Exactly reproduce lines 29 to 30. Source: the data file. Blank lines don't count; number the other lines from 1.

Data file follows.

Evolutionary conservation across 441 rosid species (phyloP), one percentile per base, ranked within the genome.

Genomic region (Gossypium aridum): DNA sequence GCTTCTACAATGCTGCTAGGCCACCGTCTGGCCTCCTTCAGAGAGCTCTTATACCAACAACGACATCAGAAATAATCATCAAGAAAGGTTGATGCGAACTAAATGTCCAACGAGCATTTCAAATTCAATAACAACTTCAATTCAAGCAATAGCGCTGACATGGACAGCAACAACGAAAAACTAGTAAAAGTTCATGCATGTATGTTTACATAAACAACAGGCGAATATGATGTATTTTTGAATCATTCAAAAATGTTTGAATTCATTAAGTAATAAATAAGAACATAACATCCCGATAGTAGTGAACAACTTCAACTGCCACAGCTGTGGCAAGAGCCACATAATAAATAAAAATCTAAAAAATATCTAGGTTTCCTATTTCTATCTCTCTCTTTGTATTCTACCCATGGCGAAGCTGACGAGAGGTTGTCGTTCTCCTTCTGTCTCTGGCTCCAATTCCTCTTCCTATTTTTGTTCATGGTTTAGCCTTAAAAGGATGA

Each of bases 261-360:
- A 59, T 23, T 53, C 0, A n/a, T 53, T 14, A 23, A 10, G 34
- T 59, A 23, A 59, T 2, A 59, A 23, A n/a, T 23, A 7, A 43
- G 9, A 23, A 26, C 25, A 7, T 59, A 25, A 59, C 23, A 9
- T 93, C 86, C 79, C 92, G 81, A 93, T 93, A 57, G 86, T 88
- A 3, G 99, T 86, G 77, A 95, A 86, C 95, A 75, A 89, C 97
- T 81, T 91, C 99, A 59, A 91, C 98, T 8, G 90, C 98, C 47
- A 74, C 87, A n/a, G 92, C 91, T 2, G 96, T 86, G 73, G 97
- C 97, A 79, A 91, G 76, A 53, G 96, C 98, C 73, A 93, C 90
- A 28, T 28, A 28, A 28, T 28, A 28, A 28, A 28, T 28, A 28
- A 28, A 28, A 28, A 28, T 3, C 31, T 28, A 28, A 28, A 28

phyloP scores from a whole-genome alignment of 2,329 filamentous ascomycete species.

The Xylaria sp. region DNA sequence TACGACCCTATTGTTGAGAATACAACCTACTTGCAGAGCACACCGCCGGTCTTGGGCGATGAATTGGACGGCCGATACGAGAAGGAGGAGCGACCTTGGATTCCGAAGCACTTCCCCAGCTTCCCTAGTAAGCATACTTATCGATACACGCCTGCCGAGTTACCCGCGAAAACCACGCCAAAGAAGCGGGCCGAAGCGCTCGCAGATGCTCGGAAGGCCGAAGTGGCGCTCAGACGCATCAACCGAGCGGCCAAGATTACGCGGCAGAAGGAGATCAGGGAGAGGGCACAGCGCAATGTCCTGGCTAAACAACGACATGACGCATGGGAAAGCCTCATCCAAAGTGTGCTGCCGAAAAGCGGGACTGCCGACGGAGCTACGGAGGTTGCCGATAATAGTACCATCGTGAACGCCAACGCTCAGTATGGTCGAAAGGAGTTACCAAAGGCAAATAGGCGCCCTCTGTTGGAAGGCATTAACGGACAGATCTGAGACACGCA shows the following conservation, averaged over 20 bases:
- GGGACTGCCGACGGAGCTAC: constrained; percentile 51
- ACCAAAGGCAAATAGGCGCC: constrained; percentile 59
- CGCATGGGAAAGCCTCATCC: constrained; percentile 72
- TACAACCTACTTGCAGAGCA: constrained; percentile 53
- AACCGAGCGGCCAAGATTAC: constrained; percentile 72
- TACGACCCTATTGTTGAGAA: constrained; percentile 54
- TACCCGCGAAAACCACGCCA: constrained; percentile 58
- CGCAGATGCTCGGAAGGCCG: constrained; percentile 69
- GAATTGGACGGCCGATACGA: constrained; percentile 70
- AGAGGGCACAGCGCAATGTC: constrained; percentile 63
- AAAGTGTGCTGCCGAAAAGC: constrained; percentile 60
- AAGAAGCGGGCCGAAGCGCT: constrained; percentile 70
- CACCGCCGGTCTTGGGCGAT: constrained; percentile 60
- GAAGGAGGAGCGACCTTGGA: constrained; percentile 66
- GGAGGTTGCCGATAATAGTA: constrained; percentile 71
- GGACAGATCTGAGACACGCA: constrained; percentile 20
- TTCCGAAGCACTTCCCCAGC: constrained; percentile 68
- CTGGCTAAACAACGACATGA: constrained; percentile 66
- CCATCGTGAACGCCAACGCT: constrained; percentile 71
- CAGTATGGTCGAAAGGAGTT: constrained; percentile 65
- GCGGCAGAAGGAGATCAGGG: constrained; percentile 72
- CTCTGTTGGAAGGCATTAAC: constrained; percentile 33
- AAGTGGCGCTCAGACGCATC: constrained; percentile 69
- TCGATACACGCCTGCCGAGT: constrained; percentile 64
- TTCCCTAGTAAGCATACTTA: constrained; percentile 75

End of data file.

- GAAGGAGGAGCGACCTTGGA: constrained; percentile 66
- GGAGGTTGCCGATAATAGTA: constrained; percentile 71